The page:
Pension cuts are coming: prepare to fight!

Posted in Tubeworker's blog on Thu, 29/07/2021 - 20:36,
A photograph of a transparent jar full of pounds coins, labelled "pension"

TfL has now announced the timetable and terms of reference for the company's formal review of our pension scheme. We'll know the options they're considering by 31 October, and there'll be "implementation plan" by 31 March 2022. TfL bosses have said that "retain the status quo" could be a recommendation of the review, but this is a façade. The Tory government has effectively demanded pension cuts as a condition of any future funding settlement. The company wouldn't be carrying out the review if it wasn't planning to change things.

The pension scheme is not being targeted because the scheme itself is in any sort of financial trouble. On the contrary, the scheme is in good shape, with high valuation and successful investments. It's being targeted because it's an easy place for the bosses to make cuts, in order to make up for budget deficits elsewhere, caused by the abolition of the government grant in 2018 and the collapse of fare revenue during the pandemic. The message is clear: workers have to pay for a crisis we didn't create with detrimental changes to our terms and conditions.

LU unions must ballot for industrial action to defend our pensions. The most effective timetable for those ballots and industrial actions will be discussed in union branches, in workplaces, on the pages of this blog, and elsewhere. One thing is clear, though: if we wait until March 2022 for the review to finalise the "implementation plan" for the favoured option, that'll be far too late. Preparing to launch a ballot in the autumn is a better timescale to work on.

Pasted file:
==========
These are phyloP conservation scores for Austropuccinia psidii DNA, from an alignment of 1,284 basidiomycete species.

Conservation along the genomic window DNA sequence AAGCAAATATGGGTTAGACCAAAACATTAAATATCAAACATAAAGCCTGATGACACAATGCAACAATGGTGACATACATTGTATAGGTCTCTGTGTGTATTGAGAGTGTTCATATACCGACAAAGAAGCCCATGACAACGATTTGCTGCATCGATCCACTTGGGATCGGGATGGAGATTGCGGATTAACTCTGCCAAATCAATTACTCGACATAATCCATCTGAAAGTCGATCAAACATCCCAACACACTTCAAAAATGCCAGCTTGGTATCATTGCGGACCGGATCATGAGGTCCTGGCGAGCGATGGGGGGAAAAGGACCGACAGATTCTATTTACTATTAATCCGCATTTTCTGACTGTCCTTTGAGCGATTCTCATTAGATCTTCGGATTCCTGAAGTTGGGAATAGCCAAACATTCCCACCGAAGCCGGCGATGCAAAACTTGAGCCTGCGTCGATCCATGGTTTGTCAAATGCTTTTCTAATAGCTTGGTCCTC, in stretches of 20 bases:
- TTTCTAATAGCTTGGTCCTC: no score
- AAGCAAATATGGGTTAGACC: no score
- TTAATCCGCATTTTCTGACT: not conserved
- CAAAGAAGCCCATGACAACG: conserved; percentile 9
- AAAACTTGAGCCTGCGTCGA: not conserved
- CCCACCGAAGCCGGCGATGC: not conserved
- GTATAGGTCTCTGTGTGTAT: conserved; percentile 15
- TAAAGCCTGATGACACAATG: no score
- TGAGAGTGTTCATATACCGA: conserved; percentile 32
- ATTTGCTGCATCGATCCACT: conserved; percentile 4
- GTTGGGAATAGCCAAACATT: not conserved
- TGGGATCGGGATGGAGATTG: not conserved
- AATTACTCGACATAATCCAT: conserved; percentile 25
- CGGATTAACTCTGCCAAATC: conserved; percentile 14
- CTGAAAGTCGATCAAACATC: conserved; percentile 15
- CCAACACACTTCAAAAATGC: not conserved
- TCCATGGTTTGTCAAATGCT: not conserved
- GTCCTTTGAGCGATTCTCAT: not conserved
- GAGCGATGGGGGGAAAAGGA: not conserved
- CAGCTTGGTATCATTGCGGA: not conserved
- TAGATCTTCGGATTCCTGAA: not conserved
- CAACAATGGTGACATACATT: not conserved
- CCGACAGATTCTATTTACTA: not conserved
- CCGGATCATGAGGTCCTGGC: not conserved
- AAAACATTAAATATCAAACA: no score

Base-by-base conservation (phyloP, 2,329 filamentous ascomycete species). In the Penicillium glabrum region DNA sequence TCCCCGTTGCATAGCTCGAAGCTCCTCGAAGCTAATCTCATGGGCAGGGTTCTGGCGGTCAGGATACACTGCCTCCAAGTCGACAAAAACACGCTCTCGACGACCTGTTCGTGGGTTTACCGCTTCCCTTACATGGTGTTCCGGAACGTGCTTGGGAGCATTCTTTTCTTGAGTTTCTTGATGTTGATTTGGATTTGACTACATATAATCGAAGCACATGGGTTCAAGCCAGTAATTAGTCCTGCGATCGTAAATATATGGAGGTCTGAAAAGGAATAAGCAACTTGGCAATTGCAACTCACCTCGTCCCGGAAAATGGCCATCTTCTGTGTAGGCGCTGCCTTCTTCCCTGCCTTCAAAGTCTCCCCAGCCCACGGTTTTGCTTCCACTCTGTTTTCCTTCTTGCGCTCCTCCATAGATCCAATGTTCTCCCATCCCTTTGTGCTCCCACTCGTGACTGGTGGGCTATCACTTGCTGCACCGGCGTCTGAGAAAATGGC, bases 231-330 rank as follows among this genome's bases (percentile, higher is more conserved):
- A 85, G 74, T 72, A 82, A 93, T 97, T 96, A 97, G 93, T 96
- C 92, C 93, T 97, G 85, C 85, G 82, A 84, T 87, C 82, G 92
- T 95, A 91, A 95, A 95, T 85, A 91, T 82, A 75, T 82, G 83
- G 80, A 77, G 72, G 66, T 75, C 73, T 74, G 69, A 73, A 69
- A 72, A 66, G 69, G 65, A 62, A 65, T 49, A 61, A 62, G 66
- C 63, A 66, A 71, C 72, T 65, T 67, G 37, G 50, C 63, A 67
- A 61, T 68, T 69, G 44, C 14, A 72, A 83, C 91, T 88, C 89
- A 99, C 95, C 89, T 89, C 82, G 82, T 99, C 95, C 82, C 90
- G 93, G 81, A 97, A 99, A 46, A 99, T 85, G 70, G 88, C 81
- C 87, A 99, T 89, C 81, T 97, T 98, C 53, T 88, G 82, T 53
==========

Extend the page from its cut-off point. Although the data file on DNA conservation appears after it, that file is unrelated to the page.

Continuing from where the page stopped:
A laughable postscript is that the review is being co-headed by Sir Brendan Barber, the former (unelected) leader of the Trades Union Congress, who now earns a handsome living as a professional consultant who will, in this case, advise employers on how best to impose worse conditions on members of the unions he used to represent. We'd say this was the act of a turncoat, but Sir Brendan was pretty good at pushing the bosses' agenda even when he was a union leader, so not much has really changed...

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